When I look at our software engineers’ desks, I see a lot of white space. Multiple desktops and devices, yes, but not a lot of the paraphernalia – lists, flowcharts, diagrams – that I relied on when I was coding. It seems that interacting with actual, physical things has gone the way of the pocket protector.
It’s not all the fault of the cloud, or even of newer collaboration software. In fact, it may be due to trends like open office spaces or telecommuting that have reduced cubicle real estate. But these items, once ubiquitous on every programmer’s desk, have disappeared:
- printed programs, documentation and manuals
- reference cards and handbooks, like the IBM 370 green card, and proprietary handbooks containing syntax or return codes
- templates for drawing data flow diagrams, and paper coding forms
- database diagrams, like Bachman or ER diagrams
Each of these was hugely valuable in its time. Some, like a new shelf of software manuals, even carried their own cachet, signaling to others that you were part of a project using new technology.
But is it really user-friendly to have to rely on a mouse or keyboard, to have to open another tab to get to information that could be posted on the wall in front of you? Or to put it in programming terms, isn’t having it on paper a more efficient retrieval method than querying Stack Overflow?
And what about information that can’t be Googled? My lists were annotated with subschema names, transaction codes, JCL parameters and other arcana specific to my IT department. Where does that information get stashed now?
A survey of our Izenda engineers confirmed this trend. Only about half ever keep notes on paper; unsurprisingly, most rely on Stack Overflow or the Izenda wiki for information. And there are good reasons for this. Today’s applications (including Izenda’s new 7 series) are IDE- and GUI- based, which drastically cuts down on the number of commands you need to memorize. Technologies like email, wikis and Google Drive offer robust search functionality that makes information retrieval simple. And of course, unlike paper, digital notes let you copy and paste.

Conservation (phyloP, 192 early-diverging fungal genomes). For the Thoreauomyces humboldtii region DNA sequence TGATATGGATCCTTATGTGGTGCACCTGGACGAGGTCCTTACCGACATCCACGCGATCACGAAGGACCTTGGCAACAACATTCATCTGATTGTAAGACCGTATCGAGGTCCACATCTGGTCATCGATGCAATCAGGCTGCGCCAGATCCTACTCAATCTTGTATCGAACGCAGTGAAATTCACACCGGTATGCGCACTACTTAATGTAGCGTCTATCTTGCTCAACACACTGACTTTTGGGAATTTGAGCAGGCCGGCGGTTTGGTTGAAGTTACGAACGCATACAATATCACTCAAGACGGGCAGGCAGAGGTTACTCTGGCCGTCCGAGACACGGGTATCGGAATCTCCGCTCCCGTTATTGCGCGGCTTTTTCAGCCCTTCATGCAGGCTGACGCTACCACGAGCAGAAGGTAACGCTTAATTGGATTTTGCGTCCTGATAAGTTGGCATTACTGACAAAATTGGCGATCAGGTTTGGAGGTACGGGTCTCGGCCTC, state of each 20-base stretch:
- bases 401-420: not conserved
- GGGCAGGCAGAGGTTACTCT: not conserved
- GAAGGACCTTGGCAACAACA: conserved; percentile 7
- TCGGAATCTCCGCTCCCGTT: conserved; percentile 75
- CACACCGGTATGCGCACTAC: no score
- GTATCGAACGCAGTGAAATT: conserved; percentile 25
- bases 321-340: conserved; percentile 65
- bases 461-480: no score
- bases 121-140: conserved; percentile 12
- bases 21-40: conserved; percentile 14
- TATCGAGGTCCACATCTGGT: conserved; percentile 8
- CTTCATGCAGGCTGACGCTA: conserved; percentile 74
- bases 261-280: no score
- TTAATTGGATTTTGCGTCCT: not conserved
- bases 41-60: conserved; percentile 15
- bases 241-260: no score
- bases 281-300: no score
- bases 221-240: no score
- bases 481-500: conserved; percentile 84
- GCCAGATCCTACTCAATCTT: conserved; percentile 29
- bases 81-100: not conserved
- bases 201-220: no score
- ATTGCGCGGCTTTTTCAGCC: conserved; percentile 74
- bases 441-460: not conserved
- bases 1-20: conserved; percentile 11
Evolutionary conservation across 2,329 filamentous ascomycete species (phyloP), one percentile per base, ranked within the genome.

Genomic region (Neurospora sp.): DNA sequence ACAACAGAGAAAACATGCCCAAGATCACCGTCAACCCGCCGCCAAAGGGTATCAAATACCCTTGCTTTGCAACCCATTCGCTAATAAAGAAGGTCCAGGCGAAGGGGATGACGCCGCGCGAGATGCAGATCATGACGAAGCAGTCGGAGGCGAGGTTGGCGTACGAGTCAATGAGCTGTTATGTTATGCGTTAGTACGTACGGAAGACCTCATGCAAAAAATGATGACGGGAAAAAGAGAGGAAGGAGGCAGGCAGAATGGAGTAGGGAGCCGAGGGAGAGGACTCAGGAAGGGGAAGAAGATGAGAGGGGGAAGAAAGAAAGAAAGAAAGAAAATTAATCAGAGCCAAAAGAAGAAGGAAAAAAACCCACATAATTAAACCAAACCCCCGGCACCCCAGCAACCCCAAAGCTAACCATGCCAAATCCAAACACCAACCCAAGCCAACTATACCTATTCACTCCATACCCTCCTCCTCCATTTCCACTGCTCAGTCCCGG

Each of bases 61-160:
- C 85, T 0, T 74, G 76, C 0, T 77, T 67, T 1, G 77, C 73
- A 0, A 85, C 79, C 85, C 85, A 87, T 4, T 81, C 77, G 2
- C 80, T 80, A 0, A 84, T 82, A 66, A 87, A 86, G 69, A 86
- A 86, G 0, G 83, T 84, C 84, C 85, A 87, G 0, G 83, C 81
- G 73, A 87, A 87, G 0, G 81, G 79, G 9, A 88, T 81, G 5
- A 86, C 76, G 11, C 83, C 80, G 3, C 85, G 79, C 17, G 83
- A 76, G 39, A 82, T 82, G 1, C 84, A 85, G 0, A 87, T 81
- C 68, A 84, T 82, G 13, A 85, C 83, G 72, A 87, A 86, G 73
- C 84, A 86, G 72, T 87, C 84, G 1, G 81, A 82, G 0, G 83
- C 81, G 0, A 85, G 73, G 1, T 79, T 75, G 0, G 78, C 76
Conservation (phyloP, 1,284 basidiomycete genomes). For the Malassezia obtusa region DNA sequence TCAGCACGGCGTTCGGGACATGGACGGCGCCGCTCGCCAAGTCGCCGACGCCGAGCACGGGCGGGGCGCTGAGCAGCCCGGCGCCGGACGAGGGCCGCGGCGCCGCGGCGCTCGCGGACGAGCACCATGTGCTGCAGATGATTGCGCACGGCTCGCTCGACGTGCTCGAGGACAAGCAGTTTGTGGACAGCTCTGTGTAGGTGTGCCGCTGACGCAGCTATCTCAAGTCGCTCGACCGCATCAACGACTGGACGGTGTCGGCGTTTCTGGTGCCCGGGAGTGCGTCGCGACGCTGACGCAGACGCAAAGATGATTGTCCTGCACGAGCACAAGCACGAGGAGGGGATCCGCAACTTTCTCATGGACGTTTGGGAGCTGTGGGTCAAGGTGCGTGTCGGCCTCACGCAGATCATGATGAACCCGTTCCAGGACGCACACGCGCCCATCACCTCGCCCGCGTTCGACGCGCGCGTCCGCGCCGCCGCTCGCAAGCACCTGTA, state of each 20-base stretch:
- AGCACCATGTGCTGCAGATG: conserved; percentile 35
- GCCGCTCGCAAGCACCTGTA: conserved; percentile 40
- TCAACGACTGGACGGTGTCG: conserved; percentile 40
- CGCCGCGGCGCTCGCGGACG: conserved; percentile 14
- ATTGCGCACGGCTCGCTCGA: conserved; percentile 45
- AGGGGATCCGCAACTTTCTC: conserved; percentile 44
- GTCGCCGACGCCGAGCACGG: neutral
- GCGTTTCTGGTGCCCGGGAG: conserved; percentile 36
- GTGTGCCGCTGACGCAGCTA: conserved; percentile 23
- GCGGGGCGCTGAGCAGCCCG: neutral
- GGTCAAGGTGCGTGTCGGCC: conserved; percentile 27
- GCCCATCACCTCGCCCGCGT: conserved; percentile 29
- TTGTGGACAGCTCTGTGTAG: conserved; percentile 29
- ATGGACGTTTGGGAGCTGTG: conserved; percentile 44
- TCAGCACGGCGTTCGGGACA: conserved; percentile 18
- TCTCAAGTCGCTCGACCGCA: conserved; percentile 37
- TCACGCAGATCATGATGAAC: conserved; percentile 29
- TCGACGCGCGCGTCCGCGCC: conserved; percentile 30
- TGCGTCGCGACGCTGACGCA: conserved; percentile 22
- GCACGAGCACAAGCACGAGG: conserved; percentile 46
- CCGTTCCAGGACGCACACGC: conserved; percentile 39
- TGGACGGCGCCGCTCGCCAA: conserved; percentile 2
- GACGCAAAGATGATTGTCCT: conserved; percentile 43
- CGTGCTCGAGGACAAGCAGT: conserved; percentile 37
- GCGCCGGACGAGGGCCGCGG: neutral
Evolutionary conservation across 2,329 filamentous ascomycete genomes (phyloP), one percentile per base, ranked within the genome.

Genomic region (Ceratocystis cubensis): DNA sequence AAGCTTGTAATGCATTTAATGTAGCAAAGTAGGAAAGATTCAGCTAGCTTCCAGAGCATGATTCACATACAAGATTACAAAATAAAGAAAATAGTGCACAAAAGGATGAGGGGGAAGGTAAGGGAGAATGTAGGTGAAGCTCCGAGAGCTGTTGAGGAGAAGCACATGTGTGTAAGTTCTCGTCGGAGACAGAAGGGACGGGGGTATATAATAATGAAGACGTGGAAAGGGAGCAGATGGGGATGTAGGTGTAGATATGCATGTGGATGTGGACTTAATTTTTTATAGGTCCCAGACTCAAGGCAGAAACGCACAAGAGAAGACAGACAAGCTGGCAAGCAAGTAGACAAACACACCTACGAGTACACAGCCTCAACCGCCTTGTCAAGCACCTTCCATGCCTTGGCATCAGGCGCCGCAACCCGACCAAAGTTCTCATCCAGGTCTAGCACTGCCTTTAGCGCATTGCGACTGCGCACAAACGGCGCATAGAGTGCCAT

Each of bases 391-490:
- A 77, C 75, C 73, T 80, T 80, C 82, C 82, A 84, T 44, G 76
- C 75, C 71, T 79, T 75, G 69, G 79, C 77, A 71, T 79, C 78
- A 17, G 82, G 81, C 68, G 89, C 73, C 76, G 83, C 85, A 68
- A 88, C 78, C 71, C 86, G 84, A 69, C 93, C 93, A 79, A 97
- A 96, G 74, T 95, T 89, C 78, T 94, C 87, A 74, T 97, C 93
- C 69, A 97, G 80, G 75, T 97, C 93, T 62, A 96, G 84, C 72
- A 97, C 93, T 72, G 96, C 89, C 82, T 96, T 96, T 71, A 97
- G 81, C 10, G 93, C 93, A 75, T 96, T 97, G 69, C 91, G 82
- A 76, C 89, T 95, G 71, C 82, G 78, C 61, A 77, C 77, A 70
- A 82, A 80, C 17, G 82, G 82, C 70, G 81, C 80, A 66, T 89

Studies have shown that we learn better by writing. So, do we lose out when we interact in a completely digital world, instead of a paper-based one? A recent study found that messiness can encourage creativity. What kind of unconscious reminders do we miss when they’re not in front of us every day? What happens when crucial information is separated into different tabs on your browser?
My time in IT involved some physical things I don’t miss at all. For example, having to call the tape library to get a tape mounted. Or the paperwork that needed to be signed for acceptance and production moves. Or even separating and sorting dozens of program listings generated by IT several times each day. The benefits of a 100 percent digital world are pretty clear. In fact, when it came to writing this article, I started with paper notes but very quickly moved it to an online survey. The results were faster and infinitely easier.
Perhaps in an IoT-enabled future, there will be smart versions of some of these objects, and we’ll rely on them again. It will be interesting to see how new technologies change the way programmers code in the next decade. There was something different in my approach to coding when I could write on a physical program listing, instead of inside an editor. And, when a program moved into production, there was always the final task of writing its name on the spine of the listing before filing it away. That mildly satisfying sense of accomplishment is, perhaps, missing in today’s build and release processes.
Do you use paper, or are you digital? Weigh in and let us know the how and why!